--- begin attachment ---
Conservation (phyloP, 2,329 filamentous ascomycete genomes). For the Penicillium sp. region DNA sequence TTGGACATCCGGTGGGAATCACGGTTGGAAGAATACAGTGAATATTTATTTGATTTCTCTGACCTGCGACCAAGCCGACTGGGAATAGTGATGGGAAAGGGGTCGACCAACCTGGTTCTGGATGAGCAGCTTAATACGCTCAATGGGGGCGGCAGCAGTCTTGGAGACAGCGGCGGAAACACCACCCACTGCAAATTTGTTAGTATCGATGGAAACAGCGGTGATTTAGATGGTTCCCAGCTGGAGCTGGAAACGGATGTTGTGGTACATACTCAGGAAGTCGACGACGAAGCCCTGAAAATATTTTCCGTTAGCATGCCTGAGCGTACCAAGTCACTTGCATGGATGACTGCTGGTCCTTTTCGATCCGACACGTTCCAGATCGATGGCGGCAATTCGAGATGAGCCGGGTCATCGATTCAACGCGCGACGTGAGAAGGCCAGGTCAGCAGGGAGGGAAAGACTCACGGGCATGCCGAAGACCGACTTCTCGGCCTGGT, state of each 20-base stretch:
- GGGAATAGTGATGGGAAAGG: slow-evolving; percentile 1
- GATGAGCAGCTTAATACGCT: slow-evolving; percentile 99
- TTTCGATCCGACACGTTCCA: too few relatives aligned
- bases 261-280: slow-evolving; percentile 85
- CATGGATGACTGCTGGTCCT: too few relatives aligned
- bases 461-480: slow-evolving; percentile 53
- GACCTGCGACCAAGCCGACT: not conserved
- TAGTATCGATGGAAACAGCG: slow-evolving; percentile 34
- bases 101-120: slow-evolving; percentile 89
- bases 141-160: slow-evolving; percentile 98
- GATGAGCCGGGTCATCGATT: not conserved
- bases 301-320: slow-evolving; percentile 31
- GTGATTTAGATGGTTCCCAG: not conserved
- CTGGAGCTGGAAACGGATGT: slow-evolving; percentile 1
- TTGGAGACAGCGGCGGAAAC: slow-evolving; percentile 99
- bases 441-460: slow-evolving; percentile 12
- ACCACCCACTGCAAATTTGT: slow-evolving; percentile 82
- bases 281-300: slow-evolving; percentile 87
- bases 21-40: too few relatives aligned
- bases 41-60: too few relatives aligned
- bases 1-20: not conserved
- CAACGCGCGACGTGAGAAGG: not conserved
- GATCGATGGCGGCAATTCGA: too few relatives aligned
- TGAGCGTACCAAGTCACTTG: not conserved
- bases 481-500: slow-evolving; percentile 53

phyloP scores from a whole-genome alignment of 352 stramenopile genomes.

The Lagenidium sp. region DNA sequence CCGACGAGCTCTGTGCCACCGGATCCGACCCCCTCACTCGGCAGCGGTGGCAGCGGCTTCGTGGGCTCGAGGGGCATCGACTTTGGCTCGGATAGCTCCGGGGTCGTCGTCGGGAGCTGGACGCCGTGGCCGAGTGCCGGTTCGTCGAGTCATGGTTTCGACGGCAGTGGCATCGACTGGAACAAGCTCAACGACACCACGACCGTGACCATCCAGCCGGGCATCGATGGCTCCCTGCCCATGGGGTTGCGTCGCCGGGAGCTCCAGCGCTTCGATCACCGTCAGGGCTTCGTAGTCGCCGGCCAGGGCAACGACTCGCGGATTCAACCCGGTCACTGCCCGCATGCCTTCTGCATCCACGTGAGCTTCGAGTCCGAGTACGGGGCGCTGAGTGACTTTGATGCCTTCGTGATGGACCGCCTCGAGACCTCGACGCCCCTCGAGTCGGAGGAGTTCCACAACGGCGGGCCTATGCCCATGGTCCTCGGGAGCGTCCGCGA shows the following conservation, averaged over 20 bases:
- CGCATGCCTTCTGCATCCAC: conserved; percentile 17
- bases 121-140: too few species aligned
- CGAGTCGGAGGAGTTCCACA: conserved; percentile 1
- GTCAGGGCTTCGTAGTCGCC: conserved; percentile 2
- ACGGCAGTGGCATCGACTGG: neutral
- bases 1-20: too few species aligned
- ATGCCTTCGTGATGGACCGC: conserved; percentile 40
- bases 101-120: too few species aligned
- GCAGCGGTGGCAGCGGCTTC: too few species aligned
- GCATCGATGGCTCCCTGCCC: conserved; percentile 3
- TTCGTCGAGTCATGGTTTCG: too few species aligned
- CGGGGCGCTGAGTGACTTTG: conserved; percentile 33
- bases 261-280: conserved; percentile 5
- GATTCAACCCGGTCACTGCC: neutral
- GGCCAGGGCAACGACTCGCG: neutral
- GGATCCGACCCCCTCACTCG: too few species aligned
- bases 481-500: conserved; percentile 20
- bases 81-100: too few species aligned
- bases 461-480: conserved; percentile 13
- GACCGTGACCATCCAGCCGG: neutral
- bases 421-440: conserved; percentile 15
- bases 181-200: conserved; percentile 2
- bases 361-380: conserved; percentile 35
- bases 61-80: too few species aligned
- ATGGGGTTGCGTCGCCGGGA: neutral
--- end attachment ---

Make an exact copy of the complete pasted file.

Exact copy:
Conservation (phyloP, 2,329 filamentous ascomycete genomes). For the Penicillium sp. region DNA sequence TTGGACATCCGGTGGGAATCACGGTTGGAAGAATACAGTGAATATTTATTTGATTTCTCTGACCTGCGACCAAGCCGACTGGGAATAGTGATGGGAAAGGGGTCGACCAACCTGGTTCTGGATGAGCAGCTTAATACGCTCAATGGGGGCGGCAGCAGTCTTGGAGACAGCGGCGGAAACACCACCCACTGCAAATTTGTTAGTATCGATGGAAACAGCGGTGATTTAGATGGTTCCCAGCTGGAGCTGGAAACGGATGTTGTGGTACATACTCAGGAAGTCGACGACGAAGCCCTGAAAATATTTTCCGTTAGCATGCCTGAGCGTACCAAGTCACTTGCATGGATGACTGCTGGTCCTTTTCGATCCGACACGTTCCAGATCGATGGCGGCAATTCGAGATGAGCCGGGTCATCGATTCAACGCGCGACGTGAGAAGGCCAGGTCAGCAGGGAGGGAAAGACTCACGGGCATGCCGAAGACCGACTTCTCGGCCTGGT, state of each 20-base stretch:
- GGGAATAGTGATGGGAAAGG: slow-evolving; percentile 1
- GATGAGCAGCTTAATACGCT: slow-evolving; percentile 99
- TTTCGATCCGACACGTTCCA: too few relatives aligned
- bases 261-280: slow-evolving; percentile 85
- CATGGATGACTGCTGGTCCT: too few relatives aligned
- bases 461-480: slow-evolving; percentile 53
- GACCTGCGACCAAGCCGACT: not conserved
- TAGTATCGATGGAAACAGCG: slow-evolving; percentile 34
- bases 101-120: slow-evolving; percentile 89
- bases 141-160: slow-evolving; percentile 98
- GATGAGCCGGGTCATCGATT: not conserved
- bases 301-320: slow-evolving; percentile 31
- GTGATTTAGATGGTTCCCAG: not conserved
- CTGGAGCTGGAAACGGATGT: slow-evolving; percentile 1
- TTGGAGACAGCGGCGGAAAC: slow-evolving; percentile 99
- bases 441-460: slow-evolving; percentile 12
- ACCACCCACTGCAAATTTGT: slow-evolving; percentile 82
- bases 281-300: slow-evolving; percentile 87
- bases 21-40: too few relatives aligned
- bases 41-60: too few relatives aligned
- bases 1-20: not conserved
- CAACGCGCGACGTGAGAAGG: not conserved
- GATCGATGGCGGCAATTCGA: too few relatives aligned
- TGAGCGTACCAAGTCACTTG: not conserved
- bases 481-500: slow-evolving; percentile 53

phyloP scores from a whole-genome alignment of 352 stramenopile genomes.

The Lagenidium sp. region DNA sequence CCGACGAGCTCTGTGCCACCGGATCCGACCCCCTCACTCGGCAGCGGTGGCAGCGGCTTCGTGGGCTCGAGGGGCATCGACTTTGGCTCGGATAGCTCCGGGGTCGTCGTCGGGAGCTGGACGCCGTGGCCGAGTGCCGGTTCGTCGAGTCATGGTTTCGACGGCAGTGGCATCGACTGGAACAAGCTCAACGACACCACGACCGTGACCATCCAGCCGGGCATCGATGGCTCCCTGCCCATGGGGTTGCGTCGCCGGGAGCTCCAGCGCTTCGATCACCGTCAGGGCTTCGTAGTCGCCGGCCAGGGCAACGACTCGCGGATTCAACCCGGTCACTGCCCGCATGCCTTCTGCATCCACGTGAGCTTCGAGTCCGAGTACGGGGCGCTGAGTGACTTTGATGCCTTCGTGATGGACCGCCTCGAGACCTCGACGCCCCTCGAGTCGGAGGAGTTCCACAACGGCGGGCCTATGCCCATGGTCCTCGGGAGCGTCCGCGA shows the following conservation, averaged over 20 bases:
- CGCATGCCTTCTGCATCCAC: conserved; percentile 17
- bases 121-140: too few species aligned
- CGAGTCGGAGGAGTTCCACA: conserved; percentile 1
- GTCAGGGCTTCGTAGTCGCC: conserved; percentile 2
- ACGGCAGTGGCATCGACTGG: neutral
- bases 1-20: too few species aligned
- ATGCCTTCGTGATGGACCGC: conserved; percentile 40
- bases 101-120: too few species aligned
- GCAGCGGTGGCAGCGGCTTC: too few species aligned
- GCATCGATGGCTCCCTGCCC: conserved; percentile 3
- TTCGTCGAGTCATGGTTTCG: too few species aligned
- CGGGGCGCTGAGTGACTTTG: conserved; percentile 33
- bases 261-280: conserved; percentile 5
- GATTCAACCCGGTCACTGCC: neutral
- GGCCAGGGCAACGACTCGCG: neutral
- GGATCCGACCCCCTCACTCG: too few species aligned
- bases 481-500: conserved; percentile 20
- bases 81-100: too few species aligned
- bases 461-480: conserved; percentile 13
- GACCGTGACCATCCAGCCGG: neutral
- bases 421-440: conserved; percentile 15
- bases 181-200: conserved; percentile 2
- bases 361-380: conserved; percentile 35
- bases 61-80: too few species aligned
- ATGGGGTTGCGTCGCCGGGA: neutral